E-books by Fellows: Breaking New Ground: how archaeology works
Two e-books have come Salon’s way in recent days. E-books are not the cue for a Wallace and Grommit joke but rather they are works published for Kindle and other electronic devices as distinct from books that are published conventionally but also made available digitally, usually as a PDF version of the printed book (and often costing just as much).
The advantage of a Kindle book, says Fellow Kenneth Aitchison, author of Breaking New Ground: how archaeology works (ISBN 9780957245204; Landward Research), is that the book can be published very quickly and made available at a very reasonable price of £2.87. You can also incorporate such value-added enhancements as hotlinks to relevant web material or sources. You can read the first chapter for free and you don't need a Kindle device to read it because Amazon has built free apps that allow Kindle documents to be read on a PC, Mac, iPod Touch, iPhone, Android phones or Android tablets.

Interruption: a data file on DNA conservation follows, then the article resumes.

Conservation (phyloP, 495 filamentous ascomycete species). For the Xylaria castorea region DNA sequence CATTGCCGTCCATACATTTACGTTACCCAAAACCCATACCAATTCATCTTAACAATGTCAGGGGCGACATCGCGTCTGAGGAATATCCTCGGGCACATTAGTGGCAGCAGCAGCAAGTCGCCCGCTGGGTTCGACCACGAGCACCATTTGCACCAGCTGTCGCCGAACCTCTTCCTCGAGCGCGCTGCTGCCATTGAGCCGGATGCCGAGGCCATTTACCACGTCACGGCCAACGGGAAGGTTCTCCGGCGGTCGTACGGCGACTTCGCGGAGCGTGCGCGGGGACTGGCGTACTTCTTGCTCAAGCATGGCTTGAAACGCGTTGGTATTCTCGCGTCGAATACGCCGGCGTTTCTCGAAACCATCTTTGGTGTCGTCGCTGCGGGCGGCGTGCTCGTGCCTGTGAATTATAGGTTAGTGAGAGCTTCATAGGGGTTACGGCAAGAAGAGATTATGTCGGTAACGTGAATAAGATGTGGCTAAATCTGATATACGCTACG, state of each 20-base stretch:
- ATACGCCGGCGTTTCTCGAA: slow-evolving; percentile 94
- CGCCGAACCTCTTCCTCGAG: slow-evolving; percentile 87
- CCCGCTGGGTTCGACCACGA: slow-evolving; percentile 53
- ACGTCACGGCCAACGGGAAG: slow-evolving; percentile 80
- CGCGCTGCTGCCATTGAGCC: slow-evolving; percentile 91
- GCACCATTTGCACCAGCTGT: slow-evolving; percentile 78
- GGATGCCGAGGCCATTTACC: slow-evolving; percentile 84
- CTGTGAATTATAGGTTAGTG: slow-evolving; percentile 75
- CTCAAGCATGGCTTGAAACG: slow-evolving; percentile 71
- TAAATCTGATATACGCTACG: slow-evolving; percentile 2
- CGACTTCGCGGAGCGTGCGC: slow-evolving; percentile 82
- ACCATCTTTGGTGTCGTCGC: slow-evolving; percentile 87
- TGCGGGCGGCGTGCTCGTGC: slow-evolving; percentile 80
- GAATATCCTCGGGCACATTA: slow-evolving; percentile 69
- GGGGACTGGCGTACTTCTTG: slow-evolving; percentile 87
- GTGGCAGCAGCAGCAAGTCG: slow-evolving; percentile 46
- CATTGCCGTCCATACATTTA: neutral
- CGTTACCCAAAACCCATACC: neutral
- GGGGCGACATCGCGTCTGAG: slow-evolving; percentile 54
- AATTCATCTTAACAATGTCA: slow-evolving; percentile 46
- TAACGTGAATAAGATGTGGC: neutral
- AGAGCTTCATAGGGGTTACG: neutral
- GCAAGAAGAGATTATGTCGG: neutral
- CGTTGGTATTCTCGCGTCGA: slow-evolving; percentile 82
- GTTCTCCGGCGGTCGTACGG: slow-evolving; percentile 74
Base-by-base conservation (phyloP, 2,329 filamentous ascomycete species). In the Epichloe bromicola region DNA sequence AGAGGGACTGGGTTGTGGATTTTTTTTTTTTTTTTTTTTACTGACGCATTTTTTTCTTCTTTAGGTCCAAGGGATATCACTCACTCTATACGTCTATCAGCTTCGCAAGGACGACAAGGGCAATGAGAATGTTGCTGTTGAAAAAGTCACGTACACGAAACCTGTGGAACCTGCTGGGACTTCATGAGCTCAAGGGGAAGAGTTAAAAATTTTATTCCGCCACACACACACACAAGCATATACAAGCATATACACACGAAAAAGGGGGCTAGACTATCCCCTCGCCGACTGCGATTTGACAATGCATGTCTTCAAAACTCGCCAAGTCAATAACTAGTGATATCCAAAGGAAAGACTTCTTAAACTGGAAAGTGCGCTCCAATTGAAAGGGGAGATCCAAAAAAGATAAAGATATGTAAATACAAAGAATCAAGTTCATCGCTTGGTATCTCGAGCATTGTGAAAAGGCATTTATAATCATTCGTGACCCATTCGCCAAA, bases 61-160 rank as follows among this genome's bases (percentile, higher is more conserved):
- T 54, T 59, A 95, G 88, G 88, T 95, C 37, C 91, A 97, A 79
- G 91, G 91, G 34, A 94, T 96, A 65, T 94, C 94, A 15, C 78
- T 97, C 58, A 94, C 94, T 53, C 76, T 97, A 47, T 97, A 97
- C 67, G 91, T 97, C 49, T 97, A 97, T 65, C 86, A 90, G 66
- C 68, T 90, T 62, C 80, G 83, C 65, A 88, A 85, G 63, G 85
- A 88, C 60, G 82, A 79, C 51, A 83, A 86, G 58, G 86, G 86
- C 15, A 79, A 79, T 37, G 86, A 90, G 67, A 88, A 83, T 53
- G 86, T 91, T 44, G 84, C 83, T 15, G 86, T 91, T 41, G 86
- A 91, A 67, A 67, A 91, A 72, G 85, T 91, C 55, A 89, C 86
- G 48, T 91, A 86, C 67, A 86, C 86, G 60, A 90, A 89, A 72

The book itself, says Kenneth, ‘is a contemporary history of professional archaeology in the UK since 1990 and up to the very end of 2010, so it looks at the long boom years of growth of opportunities, and then at how archaeology has coped since the onset of the economic changes in 2008. It features case studies of important sites and organisations, together with an introductory historical account of how we got from Pitt-Rivers to PPG16’.
The book asks where the demand for professional archaeological work comes from, who employs archaeologists, who are their clients, and why those clients want archaeological work done. It examines the ways in which the answers to these questions have changed from the earliest days of archaeological work, through the era of rescue archaeology and then by examining how and why archaeology became the commercial, applied part of the sustainable development process that it is today.
Kenneth says his aim is for this to be ‘the successor to Fellow Philip Rahtz’s Rescue Archaeology, which told the contemporary history of archaeological practice in the 1970s, and to Barri Jones’s Past Imperfect, covering the 1970s and 1980s, bringing the story up to date through the 1990s and beyond.’